Although local authorities provide many excellent services, the voluntary sector can offer a number of advantages as it operates with greater independence, which means that it can co-ordinate support from a variety of agencies to get the whole family the help that they need, and can reduce excess bureaucracy. Barnardo’s has done just that for decades. Last year, it helped over 190,000 children, young people and their families in over 800 services, including young people in care, those not in education or training and children of prisoners. Barnardo’s also lobbies and campaigns on behalf of disadvantaged young people, and its evidence feeds into government policy-making. It has secured numerous changes in England, Scotland and Wales, such as to retain savings accounts for children in care. Through its Cut Them Free campaign, in which 103 local authorities have signed up to tackle the evil practice of child sexual exploitation in their areas, it has secured a government publication—a national action plan—on the topic, which is long overdue.
The voluntary sector faces problems due to public sector cuts, but the Government could take a number of steps to support it even in times of austerity. One way is through local authorities’ procurement processes, as they often fail to engage potential suppliers in pre-procurement talks. I ask the Government to consider a standardised application process, which would reduce repetitive procedure and save potential suppliers large amounts of time and money. I also ask them to put together a list of preferred suppliers for certain themes of work.
Another problem is the lag time inherent in payment by results, which could mean six months before payment starts, making it difficult for charities to compete in the private sector for contracts. That means that charitable assets face a high risk. Will the Government explore the use of staged payment schedules to reduce the risk that charities are exposed to and reward achievements and outcomes, especially when working with the most vulnerable?
We must treasure and preserve our voluntary sector, and support the valuable contribution that it makes to our society. As a country, we have a rich tradition of giving and volunteering, and in times of hardship and financial turmoil it is often the only source of help and respite for those in difficulty. Let us ensure that our policies help rather than hinder our voluntary organisations.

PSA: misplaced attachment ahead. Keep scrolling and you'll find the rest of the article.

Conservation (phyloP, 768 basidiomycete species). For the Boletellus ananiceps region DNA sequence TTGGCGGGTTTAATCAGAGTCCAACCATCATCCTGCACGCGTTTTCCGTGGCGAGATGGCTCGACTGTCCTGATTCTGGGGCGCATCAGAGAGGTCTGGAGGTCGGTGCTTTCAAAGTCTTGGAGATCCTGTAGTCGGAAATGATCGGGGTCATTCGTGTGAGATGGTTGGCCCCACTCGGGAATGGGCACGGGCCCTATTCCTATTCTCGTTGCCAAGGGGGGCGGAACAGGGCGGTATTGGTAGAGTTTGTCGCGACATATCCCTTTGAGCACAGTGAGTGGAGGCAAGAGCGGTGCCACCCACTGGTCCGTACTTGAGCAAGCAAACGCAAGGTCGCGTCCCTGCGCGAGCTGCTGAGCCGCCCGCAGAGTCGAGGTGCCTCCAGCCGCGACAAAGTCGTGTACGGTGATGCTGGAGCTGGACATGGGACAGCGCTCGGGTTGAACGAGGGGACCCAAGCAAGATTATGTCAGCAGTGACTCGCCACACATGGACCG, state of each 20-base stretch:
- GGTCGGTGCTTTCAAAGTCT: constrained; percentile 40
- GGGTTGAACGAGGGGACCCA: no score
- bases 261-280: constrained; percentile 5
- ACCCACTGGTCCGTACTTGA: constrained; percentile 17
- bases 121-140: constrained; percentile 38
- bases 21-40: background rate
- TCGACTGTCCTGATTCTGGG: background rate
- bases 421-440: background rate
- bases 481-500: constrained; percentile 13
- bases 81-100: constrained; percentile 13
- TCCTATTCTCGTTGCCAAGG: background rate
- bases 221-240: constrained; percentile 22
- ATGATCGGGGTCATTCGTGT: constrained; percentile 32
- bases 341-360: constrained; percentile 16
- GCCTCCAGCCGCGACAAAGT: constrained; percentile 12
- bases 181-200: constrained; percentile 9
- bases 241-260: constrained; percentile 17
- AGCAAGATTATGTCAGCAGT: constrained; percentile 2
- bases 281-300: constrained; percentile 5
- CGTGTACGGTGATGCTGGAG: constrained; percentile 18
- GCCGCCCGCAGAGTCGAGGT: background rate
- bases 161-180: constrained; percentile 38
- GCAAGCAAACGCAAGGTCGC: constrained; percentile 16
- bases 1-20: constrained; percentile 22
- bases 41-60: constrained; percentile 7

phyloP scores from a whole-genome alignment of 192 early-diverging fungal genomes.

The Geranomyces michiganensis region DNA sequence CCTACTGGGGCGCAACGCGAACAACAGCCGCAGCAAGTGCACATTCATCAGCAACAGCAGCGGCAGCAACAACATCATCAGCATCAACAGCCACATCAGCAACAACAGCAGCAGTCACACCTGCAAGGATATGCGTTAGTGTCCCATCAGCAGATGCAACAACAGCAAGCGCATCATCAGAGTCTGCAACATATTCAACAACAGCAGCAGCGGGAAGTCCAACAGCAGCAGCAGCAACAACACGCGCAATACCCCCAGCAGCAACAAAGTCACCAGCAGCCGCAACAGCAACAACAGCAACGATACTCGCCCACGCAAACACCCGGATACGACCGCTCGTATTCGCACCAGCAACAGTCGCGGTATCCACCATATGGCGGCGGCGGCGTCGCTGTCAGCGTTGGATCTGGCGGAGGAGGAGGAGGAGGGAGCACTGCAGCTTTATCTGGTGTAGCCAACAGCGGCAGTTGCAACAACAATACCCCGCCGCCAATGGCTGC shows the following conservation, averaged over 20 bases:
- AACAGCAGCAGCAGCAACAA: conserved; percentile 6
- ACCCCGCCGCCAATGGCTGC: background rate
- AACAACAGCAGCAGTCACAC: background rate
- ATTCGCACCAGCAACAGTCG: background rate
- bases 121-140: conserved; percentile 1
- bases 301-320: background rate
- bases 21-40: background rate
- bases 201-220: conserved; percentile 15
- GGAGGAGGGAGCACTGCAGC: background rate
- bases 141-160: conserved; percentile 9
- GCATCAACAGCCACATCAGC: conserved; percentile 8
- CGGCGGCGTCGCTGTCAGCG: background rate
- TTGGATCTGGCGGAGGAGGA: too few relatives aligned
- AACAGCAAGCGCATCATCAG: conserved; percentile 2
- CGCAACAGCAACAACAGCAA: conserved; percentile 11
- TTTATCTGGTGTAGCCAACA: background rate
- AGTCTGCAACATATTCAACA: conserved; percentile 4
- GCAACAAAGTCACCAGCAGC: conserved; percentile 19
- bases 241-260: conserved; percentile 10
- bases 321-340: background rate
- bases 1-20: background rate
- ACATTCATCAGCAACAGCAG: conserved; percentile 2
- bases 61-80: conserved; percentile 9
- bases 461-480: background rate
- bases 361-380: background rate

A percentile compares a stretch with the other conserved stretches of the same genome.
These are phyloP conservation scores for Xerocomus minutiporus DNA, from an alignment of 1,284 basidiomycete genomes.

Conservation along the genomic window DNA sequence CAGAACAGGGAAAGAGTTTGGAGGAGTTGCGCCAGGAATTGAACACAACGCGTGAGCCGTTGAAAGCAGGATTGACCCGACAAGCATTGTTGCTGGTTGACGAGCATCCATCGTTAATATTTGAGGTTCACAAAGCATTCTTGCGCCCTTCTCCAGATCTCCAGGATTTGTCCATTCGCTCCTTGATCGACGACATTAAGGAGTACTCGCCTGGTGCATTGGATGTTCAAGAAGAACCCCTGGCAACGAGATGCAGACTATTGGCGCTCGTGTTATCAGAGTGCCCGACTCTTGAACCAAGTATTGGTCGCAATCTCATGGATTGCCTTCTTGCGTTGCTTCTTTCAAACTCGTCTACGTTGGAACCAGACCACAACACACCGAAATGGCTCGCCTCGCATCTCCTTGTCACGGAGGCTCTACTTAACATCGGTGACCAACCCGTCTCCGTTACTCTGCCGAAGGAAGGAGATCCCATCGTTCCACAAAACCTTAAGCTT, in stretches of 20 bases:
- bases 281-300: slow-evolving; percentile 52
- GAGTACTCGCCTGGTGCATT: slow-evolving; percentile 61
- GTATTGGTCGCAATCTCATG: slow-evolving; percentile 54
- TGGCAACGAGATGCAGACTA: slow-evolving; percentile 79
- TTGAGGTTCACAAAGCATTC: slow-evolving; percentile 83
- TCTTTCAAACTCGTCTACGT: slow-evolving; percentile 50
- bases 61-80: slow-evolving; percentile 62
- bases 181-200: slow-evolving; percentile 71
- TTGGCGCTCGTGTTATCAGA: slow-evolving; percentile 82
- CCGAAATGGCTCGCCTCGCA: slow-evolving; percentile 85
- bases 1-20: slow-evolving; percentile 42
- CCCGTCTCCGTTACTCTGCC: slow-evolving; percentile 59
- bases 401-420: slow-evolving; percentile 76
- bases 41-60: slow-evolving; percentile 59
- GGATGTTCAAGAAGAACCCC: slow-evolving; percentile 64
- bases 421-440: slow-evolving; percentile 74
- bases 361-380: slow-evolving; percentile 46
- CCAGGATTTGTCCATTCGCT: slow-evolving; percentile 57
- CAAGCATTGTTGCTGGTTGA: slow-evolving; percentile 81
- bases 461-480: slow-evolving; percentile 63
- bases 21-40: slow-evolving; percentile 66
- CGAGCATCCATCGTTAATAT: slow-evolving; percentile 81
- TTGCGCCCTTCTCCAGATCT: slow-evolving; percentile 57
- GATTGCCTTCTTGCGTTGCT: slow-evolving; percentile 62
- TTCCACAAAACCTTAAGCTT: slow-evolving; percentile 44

My Lords, I thank the noble Baroness, Lady Scott, for initiating this debate on a topic that really goes to the heart of citizenship and all that it means to be a participant in the communities in which we live, as opposed to being a bystander on the fringes. The voluntary sector makes a proportionately greater contribution in Northern Ireland than in other parts of the UK. It has assumed this position for several reasons including the extent of poverty in Northern Ireland, which is higher than in many other parts of the UK, and the weak private sector. Both have been influenced by over 30 years of upheaval and violence. This turmoil has created pockets of severe poverty in Northern Ireland, especially in parts of Belfast, mostly notably west Belfast, resulting from higher levels of unemployment and underachievement in education. The noble Lord, Lord Lexden, has already mentioned the good work done by NICVA, so there is no need for me to repeat that, but I add my words of appreciation and share the admiration that he expressed.
The work of many voluntary organisations touches virtually every section of the community. Among the employed are former prisoners from both sides of the divide, who are unable to find mainstream jobs. Especially in today’s difficult economic environment in Northern Ireland, the sector is a major source of employment. As well as carrying out important work on the ground for local communities, the sector contributes to the development of key skills and working experience, builds confidence and helps to raise self-esteem. The sector is contributing to the strategic focus of the Northern Ireland Executive on accelerating the growth of the private enterprise culture. This is helping to rebalance the economy and reduce an unhealthy overdependence on the public sector. The sector has an annual income of around £600 million, most of which comes from the EU. About 45% of it is public funding, about two-thirds of which comes from the Government’s direct purchase of goods and services from community and voluntary organisations.